Ducati has announced the 2023 Panigale V4 R, a street-legal superbike that now surpasses earlier models as Ducati’s closest production model to a competition motorcycle. With technical solutions derived from MotoGP and WorldSBK Championship bikes, Ducati claims a max 240.5 hp for the updated Panigale V4 R. The 2023 V4 R also features several upgrades over the previous year model.
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The maximum horsepower of 240.5 sounds impressive, but it’s a little more complicated than that. A few things have to fall into alignment for that max to be reached. The 2023 Panigale V4 features the 998cc Desmosedici Stradale R engine, seen in previous models.
Ducati claims the Desmosedici Stradale R can reach 16,500 rpm in 6th gear and deliver 207 hp at 13,500 rpm with 82 lb-ft of torque. Add on the racing exhaust, and the Stradale R bumps up to 237 hp, which is 3 hp higher than its predecessor but still 3.5 hp short of the claimed max. To give the Stradale R another boost, Ducati collaborated with Shell to produce a special performance oil that claims a 10% reduction in mechanical friction, bumping the ponies up to 240.5.
The special Shell oil only works because the bike uses a dry clutch. The oil contains racing-type additives that can cause problems with a wet clutch. The clutch on the 2023 Panigale V4 R is new, derived from the version used in the WorldSBK. The diameter and axial length have been reduced by 0.9 in and the weight by 1.8 lb. To help with lubrication, the V4 R features gun-drilled titanium connecting rods, which facilitate oil passage.
Also new to the 2023 model is the lengthened gear ratios. The new ratios are the same as those used by WorldSBK Panigale race bikes and were first seen in production models on the 2022 Panigale V4 S. The ratios are lengthened in 1st (+11.6%), 2nd (+5.6%), and 6th (+1.8%) gears. Ducati says the longer gears offer improved engine management when braking and better acceleration coming out of corners. They also allow the quickshifter to work more effectively.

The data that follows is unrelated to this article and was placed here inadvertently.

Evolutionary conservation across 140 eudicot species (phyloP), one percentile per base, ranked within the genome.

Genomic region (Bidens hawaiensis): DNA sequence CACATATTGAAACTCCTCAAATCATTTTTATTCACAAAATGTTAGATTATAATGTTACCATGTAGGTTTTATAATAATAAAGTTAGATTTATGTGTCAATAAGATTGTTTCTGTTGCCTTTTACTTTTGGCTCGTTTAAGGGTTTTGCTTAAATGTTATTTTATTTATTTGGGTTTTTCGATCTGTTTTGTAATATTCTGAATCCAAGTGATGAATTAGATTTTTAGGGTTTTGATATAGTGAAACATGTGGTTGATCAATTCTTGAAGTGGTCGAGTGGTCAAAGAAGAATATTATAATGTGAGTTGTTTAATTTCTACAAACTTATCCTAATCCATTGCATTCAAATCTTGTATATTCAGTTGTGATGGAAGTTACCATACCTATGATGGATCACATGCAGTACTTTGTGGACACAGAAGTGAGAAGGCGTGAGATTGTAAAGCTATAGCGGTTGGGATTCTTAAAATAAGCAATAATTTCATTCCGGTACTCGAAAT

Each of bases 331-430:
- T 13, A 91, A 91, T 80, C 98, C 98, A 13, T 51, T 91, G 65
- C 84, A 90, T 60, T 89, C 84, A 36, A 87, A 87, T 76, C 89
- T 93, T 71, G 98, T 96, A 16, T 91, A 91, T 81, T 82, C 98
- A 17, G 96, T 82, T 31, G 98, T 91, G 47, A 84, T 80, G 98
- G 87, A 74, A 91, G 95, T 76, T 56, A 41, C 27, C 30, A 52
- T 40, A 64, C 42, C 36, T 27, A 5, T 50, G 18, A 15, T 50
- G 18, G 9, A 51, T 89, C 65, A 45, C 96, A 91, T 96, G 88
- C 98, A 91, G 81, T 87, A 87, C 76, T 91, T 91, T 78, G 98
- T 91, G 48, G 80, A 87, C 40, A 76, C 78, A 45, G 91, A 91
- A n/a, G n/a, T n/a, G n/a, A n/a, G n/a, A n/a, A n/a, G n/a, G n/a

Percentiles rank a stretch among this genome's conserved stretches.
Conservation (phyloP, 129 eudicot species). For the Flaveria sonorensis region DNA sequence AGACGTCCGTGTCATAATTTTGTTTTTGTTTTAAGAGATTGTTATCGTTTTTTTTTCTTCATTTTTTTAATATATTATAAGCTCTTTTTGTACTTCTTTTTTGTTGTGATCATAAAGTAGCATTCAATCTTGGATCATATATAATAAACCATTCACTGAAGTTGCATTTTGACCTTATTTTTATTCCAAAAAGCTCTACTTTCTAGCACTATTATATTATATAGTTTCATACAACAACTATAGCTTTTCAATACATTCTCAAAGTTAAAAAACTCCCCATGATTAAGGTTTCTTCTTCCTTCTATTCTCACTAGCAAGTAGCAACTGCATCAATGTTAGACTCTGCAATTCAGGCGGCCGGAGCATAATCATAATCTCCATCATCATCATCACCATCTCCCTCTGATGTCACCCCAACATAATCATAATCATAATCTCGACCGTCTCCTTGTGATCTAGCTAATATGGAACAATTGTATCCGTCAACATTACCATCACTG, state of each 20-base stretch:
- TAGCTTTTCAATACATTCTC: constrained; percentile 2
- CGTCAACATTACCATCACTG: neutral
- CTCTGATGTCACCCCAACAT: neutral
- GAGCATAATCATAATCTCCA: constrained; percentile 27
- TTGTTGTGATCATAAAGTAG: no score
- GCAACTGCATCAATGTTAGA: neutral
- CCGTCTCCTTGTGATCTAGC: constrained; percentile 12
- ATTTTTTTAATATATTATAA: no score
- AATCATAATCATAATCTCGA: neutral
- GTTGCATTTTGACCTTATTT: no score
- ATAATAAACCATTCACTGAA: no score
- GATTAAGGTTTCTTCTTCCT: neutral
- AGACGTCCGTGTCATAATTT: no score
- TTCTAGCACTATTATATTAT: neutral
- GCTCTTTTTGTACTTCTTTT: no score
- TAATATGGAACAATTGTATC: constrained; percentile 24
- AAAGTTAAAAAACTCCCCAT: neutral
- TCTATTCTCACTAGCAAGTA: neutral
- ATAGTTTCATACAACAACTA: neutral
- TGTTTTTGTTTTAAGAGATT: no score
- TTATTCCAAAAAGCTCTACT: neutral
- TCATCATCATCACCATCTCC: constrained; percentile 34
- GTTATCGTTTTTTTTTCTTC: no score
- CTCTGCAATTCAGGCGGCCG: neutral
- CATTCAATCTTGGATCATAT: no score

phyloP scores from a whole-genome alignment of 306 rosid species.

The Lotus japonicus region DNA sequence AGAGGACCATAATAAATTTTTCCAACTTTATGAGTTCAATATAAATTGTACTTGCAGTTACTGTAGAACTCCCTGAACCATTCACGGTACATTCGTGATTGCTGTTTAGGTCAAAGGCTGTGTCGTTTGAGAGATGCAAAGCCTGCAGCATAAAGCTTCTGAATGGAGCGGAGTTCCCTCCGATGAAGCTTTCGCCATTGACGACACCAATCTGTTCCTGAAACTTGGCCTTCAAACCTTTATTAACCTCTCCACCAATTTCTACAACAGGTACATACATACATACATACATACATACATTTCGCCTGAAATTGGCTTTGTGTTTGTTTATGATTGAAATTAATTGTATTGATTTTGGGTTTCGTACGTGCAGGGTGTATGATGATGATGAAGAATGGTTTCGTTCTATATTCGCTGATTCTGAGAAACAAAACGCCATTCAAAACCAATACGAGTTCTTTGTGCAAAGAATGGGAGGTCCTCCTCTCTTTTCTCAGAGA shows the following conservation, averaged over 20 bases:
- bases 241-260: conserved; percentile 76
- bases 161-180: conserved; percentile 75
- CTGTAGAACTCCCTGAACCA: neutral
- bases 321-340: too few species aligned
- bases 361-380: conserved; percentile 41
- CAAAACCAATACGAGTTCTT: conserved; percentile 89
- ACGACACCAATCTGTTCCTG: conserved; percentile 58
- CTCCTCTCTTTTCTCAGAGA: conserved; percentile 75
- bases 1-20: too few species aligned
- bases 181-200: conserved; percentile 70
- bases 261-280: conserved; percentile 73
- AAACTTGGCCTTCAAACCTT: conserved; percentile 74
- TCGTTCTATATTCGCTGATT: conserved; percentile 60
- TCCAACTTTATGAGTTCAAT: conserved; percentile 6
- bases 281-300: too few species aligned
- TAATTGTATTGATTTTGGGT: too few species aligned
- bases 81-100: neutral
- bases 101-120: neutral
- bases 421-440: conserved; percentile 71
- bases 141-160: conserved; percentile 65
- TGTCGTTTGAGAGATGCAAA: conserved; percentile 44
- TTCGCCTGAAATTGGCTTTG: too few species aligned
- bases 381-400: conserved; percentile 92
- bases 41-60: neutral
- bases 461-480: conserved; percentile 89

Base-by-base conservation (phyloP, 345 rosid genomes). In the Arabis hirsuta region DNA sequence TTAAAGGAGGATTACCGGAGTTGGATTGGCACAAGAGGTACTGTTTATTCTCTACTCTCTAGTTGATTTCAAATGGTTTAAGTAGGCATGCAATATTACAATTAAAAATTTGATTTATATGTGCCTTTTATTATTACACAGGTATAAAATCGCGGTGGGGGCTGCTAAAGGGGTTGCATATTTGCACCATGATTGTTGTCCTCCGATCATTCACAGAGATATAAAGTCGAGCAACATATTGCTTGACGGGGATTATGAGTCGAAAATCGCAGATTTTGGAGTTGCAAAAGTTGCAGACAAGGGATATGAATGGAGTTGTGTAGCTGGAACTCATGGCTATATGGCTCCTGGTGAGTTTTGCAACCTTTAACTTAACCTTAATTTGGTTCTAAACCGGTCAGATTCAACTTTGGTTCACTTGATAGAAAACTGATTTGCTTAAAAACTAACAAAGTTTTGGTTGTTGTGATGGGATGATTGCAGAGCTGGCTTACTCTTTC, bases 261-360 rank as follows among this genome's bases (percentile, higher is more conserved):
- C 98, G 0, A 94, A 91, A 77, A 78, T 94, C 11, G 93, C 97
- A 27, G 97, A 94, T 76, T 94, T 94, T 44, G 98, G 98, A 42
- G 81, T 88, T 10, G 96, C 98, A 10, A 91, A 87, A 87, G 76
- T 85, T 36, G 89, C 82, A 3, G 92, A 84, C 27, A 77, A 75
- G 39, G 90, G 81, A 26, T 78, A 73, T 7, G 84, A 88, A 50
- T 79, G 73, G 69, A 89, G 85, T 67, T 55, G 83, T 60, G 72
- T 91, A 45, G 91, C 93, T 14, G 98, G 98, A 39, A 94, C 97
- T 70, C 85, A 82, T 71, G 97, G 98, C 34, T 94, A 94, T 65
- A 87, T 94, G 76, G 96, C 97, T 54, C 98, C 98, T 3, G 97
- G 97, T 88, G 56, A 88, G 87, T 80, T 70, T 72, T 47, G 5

The V4 R also allows riders to choose from four engine configurations: full, high, medium, and low. Full power mode is exactly what it sounds like: It allows the engine to run its full potential without electronic filters (except for first gear). In medium and high power modes, a Ride by Wire map has calibration for all six gears so riders achieve ideal drive. The low power mode is intended to be used for riding on road and for low-grip surfaces. Low power mode limits the max power to 160 hp and features a more manageable throttle response.
The ride mode is visible on the Track Evo display, first seen on the 2022 Panigale V4. The display features a horizontal tachometer along the top of the dashboard. The gear engaged is in the center of the screen. The display also features lights to indicate when an electronic control is working on a particular parameter, such as the Engine Brake Control and the Dual Quick Shift, making it easier for the rider to figure out what controls are helping and what controls have been working against the rider in any given scenario.
The suspension system, updated in the 2022 Panigale V4 and V4 S, is fully adjustable, with an Öhlins NPX25/30 fork with 4.9 inches of travel (0.2 inches more than the 2022 Panigale V4 R) and an Öhlins TTX36 shock. Other updates include a more aggressive profile of the intake cams to improve breathing at high revs and an aluminum tank capacity increase to 4.5 gallons.
Ducati offers a number of accessories for the Panigale V4, such as the Akrapovič titanium complete exhaust system, lighter magnesium rims, adjustable aluminum footpegs, and more.
The 2023 Ducati Panigale V4 R in MotoGP-derived racing livery will retail for $44,995 and is expected to arrive in dealerships in the spring of 2023. Visit Ducati’s website for more information.
As “Disturbed” says… “Down with the sickness!”
240+/- hp – 45k – worth every penny. Where does Ducati go from this work of art ? Surely this moto screams at 16.5k redline –
I have never owned anything new on my life,but I am thinking it might be time at 66…:-)
I’m 66 as well. The clock is ticking…
I’m 58. I’m sure I’d still want this if I was 78.
I hear you guys loud and clear, If not now when?
I had an ST4S and a triple 9 S I’m still kicking myself for selling them… 2005’s both of them!
I’m also 68…